Now boasting a trendy acronym and the crisply blazered Ed Chamberlin, Monday Night Football is back with a vengeance...
The history of televised football is a long and (arguably) fascinating one, but seeing as I have an actual job to do, I won’t bother going into it here. Needless to say, Sky and its well-heeled, no-nonsense presenting troupe have been a highly visible presence along the way. I say ‘no-nonsense’ – that much was true until about eight months ago, when long-serving anchor duo Richard Keys and Andy Gray were a) dramatically ensnared as victims of a conniving plot conjured by jealous subordinates, or b) finally called out as the pre-historic, woman-hating knuckle-draggers they are and got their arses handed to them on a plate (delete as appropriate). Either way, the corporation's image most definitely took a sizeable knock.
Back when the Premier League made its bow in 1992, Sky’s Monday Night Football show was pitched as the ideological equivalent of its NFL namesake: a mouth-watering feast of dancing girls, fireworks and Simple Minds-soundtracked fist pumping, all dished up with a generous side of novelty. Football! On a Monday night! Quite the time to be alive.
Having decided to shift focus to the lucrative mid-week cash dispenser that is the Champions League, Sky’s Monday night game started to lose some of its vajazzle and when the ill-fated Setanta Sports pinched the rights in 2007, the spectacle, to the majority of sofa dwellers at least, more or less fizzled out entirely. But over the past year or so, it has crept back into view, gradually re-establishing a foothold in our already hectic soccer viewing schedule.
Now boasting a trendy acronym and the crisply blazered Ed Chamberlin, Monday Night Football (or ‘MNF’, as those workaholics in Murdoch’s marketing imaginatorium would have it known) is back with a vengeance. Chamberlin, with his minty-fresh eyes and welcoming hair, represents a safe (and depilated) pair of hands for the shows producers – you’re unlikely to find young Ed nudge-winking his way through an ad break as the work experience girl bends over to tape down a loose wire. Joining Chamberlin in the MNF control tower is former Manchester United and England defender Gary Neville: scourge of Liverpudlians and beard trimmers alike, now recast as expert summariser – the analytical yin to Chamberlin’s Autocue-ready yang.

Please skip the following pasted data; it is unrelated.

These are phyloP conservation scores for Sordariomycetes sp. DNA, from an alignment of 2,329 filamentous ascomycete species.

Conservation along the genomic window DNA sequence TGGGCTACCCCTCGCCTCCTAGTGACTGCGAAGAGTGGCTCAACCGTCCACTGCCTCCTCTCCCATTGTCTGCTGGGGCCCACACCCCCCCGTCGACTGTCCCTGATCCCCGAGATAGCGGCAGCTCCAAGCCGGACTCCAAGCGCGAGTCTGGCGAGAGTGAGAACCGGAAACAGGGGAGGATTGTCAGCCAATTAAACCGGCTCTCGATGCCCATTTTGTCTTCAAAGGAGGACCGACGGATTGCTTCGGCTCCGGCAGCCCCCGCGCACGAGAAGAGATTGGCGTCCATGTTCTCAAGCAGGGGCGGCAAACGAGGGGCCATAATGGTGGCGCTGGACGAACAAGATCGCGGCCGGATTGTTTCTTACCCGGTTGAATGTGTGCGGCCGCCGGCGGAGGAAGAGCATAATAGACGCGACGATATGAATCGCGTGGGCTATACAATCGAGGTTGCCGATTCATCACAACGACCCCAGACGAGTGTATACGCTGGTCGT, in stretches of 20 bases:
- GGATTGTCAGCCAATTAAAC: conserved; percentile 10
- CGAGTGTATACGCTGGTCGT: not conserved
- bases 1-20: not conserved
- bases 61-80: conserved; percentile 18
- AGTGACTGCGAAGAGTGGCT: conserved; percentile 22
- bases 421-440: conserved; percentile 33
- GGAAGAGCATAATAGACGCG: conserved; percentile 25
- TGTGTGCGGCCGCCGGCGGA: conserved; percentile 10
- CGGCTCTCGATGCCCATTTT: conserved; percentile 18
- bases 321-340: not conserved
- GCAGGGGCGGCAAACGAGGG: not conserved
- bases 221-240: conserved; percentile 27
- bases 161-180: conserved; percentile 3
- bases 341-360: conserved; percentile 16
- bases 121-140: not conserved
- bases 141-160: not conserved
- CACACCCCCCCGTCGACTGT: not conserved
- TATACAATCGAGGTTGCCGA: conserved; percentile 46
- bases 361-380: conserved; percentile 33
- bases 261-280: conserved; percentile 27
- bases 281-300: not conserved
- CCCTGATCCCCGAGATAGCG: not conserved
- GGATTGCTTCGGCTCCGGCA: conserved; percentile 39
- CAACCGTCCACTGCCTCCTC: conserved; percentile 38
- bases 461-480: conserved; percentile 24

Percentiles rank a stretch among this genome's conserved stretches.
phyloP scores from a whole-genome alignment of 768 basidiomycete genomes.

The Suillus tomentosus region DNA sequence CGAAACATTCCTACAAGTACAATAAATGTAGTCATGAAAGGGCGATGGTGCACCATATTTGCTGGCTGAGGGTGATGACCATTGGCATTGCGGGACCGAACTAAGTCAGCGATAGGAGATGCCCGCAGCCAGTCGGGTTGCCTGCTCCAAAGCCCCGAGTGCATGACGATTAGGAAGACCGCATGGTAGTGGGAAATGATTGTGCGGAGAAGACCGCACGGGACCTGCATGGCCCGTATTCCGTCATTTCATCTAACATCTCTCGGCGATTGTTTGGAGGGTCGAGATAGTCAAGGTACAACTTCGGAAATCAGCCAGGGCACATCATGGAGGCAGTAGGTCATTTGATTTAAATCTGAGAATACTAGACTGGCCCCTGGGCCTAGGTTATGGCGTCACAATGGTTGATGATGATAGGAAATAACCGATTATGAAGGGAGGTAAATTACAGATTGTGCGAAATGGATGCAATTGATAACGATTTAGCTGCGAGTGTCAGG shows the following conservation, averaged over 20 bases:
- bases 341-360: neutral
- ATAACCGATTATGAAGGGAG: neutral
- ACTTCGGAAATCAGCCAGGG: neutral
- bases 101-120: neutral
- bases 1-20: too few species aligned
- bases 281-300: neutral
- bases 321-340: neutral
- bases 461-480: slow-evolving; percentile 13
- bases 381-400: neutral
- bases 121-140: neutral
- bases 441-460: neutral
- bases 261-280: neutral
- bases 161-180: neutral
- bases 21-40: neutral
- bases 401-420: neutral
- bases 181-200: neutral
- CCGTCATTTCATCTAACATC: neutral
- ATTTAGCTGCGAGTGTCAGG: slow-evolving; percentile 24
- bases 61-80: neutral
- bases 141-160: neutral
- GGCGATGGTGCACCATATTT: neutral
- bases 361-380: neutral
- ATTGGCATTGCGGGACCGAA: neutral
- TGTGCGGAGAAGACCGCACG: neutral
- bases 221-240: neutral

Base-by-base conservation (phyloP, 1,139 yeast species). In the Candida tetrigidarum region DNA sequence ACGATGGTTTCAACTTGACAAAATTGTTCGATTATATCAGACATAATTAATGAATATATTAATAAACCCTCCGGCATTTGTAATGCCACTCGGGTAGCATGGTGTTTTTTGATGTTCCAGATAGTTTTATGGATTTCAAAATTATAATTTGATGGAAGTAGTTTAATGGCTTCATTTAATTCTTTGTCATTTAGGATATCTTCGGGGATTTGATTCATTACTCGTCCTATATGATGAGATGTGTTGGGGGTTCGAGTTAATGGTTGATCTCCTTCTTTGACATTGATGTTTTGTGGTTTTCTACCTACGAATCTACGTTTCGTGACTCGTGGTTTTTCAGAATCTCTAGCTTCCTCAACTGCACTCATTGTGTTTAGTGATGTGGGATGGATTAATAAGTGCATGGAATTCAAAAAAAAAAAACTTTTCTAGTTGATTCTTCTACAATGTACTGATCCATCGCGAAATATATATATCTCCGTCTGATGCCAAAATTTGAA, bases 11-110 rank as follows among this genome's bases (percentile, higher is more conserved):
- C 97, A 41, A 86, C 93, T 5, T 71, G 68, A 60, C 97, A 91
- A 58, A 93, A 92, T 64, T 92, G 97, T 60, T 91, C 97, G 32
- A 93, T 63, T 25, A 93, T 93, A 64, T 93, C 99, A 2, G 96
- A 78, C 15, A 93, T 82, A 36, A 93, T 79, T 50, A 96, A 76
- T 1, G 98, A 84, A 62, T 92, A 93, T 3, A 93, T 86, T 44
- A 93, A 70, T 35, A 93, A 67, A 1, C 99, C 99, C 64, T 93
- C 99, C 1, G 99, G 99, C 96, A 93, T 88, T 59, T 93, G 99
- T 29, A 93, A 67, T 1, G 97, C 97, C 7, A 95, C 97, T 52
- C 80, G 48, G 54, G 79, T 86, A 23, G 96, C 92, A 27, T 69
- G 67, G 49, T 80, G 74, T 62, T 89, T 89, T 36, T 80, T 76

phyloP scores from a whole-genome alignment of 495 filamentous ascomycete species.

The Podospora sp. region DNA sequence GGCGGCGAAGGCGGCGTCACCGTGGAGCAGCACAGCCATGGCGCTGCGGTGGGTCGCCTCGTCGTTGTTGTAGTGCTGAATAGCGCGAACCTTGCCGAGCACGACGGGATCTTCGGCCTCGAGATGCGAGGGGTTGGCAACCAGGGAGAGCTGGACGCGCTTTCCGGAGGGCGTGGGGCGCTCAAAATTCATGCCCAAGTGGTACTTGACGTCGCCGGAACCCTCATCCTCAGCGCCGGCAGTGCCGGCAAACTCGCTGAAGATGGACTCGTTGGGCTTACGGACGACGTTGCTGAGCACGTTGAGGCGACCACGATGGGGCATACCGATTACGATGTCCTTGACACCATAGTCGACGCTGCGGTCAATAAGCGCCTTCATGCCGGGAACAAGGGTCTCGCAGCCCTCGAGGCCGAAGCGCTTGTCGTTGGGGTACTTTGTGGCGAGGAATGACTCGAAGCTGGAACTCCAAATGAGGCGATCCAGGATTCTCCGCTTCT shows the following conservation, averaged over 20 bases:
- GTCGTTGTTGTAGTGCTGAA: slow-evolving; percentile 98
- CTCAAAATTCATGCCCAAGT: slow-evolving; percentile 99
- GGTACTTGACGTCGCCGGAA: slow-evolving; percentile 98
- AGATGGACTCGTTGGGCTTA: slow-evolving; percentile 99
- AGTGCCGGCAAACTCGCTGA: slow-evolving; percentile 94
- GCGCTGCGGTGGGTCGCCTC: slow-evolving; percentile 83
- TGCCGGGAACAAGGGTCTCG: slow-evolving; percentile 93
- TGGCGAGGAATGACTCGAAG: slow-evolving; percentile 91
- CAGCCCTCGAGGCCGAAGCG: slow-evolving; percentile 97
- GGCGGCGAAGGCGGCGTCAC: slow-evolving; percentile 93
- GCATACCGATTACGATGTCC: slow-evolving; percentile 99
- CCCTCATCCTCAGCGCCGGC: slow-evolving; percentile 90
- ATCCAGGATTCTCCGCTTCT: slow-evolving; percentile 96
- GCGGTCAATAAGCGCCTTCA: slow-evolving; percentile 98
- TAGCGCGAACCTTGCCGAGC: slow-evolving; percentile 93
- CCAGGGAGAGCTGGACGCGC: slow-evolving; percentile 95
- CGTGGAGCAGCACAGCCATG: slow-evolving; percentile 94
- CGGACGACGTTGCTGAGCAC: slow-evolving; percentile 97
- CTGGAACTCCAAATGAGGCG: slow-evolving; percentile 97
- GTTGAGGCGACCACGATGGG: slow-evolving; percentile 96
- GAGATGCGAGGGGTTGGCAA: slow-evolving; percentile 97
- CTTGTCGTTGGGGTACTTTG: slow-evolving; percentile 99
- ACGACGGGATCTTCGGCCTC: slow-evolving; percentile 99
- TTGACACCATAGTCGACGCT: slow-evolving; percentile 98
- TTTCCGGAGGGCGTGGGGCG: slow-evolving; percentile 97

Following a mixed online reaction to Neville’s MNF début at Manchester City the previous week, the moustachioed one’s second major challenge of the new season had arrived: casting his analytical eye over his boyhood club’s home game with Tottenham. Sky is of course no stranger to risking a little partisan analysis. Jaime Redknapp remains present (in body at least) during Liverpool games, Ray Wilkins can get a little dreamy and nostalgic during Chelsea fixtures, and who could realistically forget Mike Summerbee’s peculiar bout of statistics denial in the wake of February’s Manchester derby?
Nonetheless, it probably didn’t help Neville that, after a patchy and evenly-matched first hour, United turned on the style, a situation which could easily have resulted in more arse-licking submission than a night round Max Mosley's pad. But with the level-headed Chamberlin alongside, Neville held his own. He also proved especially adept at handling Sky’s Transcendental Interface of Football Dreams (or ‘STIFD’), gracefully dragging, dropping, slowing and circling like a seasoned user; the natural heir to Gray’s misogyny–encrusted throne (but without the hateful insecurity).